Maigret and the Killer
PublisherPenguin Classics
Date Published01 August 2019
Price£ 7.99

Maigret and the Killer

by Georges Simenon

A young man with a particular interest in recording the voices of strangers is stabbed and killed in the street during an early spring downpour. The hobby initially proves to be a distraction for Maigret.


Monsieur et Madame Maigret are dining with their friends Doctor Pardon and his wife when the doctor is called out in a rainstorm to attend a young man collapsed on the pavement nearby. Maigret attends out of habit and naturally takes the case into his hands. The man has been repeatedly stabbed and dies soon thereafter.
It is quickly established that the victim is Antoine Batille, son of a rich supplier of perfumes and beauty products. Batille was a quiet youth with few friends but great enthusiasm for his project of recording the voices of strangers in bars, restaurants or on the street. He carried a tape recorder around his neck for the purpose, although most observers imagined the device to be a camera.
Maigret sets his staff to work deciphering the most recent recordings and hears what appears to be a group of three men casing premises for a robbery. After questioning staff at the premises visited by Batille, Maigret manages to identify the participants and has them followed. As the target is out of town, Maigret contacts his equivalent in the Surete Nationale, and arrests are made.
The solving of one crime leads to hopes that the same men are also responsible for the murder, although they refuse to speak and Maigret in any event feels that the killer is to be found elsewhere. Newspaper reports to the contrary, however, elicit a response from someone who Maigret immediately feels is the right suspect; but how is he to be persuaded to confess his crime?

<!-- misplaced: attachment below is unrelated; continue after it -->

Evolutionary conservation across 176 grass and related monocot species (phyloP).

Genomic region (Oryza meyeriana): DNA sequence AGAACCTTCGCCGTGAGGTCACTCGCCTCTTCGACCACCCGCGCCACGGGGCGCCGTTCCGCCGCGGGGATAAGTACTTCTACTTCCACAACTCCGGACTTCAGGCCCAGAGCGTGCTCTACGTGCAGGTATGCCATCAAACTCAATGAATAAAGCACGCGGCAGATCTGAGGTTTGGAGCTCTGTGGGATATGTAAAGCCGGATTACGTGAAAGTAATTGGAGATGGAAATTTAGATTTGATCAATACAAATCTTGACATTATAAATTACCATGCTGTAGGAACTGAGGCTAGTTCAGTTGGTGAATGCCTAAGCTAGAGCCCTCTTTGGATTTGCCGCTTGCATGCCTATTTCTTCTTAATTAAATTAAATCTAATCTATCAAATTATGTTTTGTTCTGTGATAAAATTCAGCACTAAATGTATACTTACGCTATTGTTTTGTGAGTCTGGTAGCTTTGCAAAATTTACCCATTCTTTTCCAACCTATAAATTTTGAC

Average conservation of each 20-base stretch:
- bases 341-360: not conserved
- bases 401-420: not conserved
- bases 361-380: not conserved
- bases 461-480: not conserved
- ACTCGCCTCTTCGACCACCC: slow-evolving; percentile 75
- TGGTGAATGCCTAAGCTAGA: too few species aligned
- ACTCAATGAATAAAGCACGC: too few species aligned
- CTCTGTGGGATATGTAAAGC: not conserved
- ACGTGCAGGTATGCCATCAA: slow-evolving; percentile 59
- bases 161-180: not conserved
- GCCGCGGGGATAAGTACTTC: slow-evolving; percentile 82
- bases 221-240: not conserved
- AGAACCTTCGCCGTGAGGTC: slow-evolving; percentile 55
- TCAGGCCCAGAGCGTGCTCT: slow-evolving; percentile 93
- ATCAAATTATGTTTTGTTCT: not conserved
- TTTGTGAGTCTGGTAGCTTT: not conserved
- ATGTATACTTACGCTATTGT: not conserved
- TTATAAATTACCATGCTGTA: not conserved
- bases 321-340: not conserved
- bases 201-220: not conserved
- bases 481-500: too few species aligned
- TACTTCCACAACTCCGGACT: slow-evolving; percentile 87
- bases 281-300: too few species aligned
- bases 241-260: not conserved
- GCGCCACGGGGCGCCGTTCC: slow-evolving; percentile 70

This latest in the Penguin re-issue of the Maigret stories brings to the fore the detective’s extraordinary ability to tune in to his quarry. Recognising the weight on her husband’s shoulders, Mme Maigret says to herself that “it was as if he identified with the people he was hunting and suffered the same torments as they did.” Maigret muses that a killer “cuts himself off ... from the human community”, and seeks to make a connection.
It is this understanding which enables him to encourage the perpetrator to make contact and give him the confidence to do what his conscience is urging. Maigret is reluctant to use the grosser methods of detection which might panic his foe, despite a deadline from the magistrate who is of course worried that any delay risks further deaths.
Despite these pressures, Maigret judges the situation in a masterful manner and brings things to a satisfactory conclusion. The mature Maigret is absolutely on his game, and never looks like being wrong-footed.

Reviewed 18 January 2020 by Chris Roberts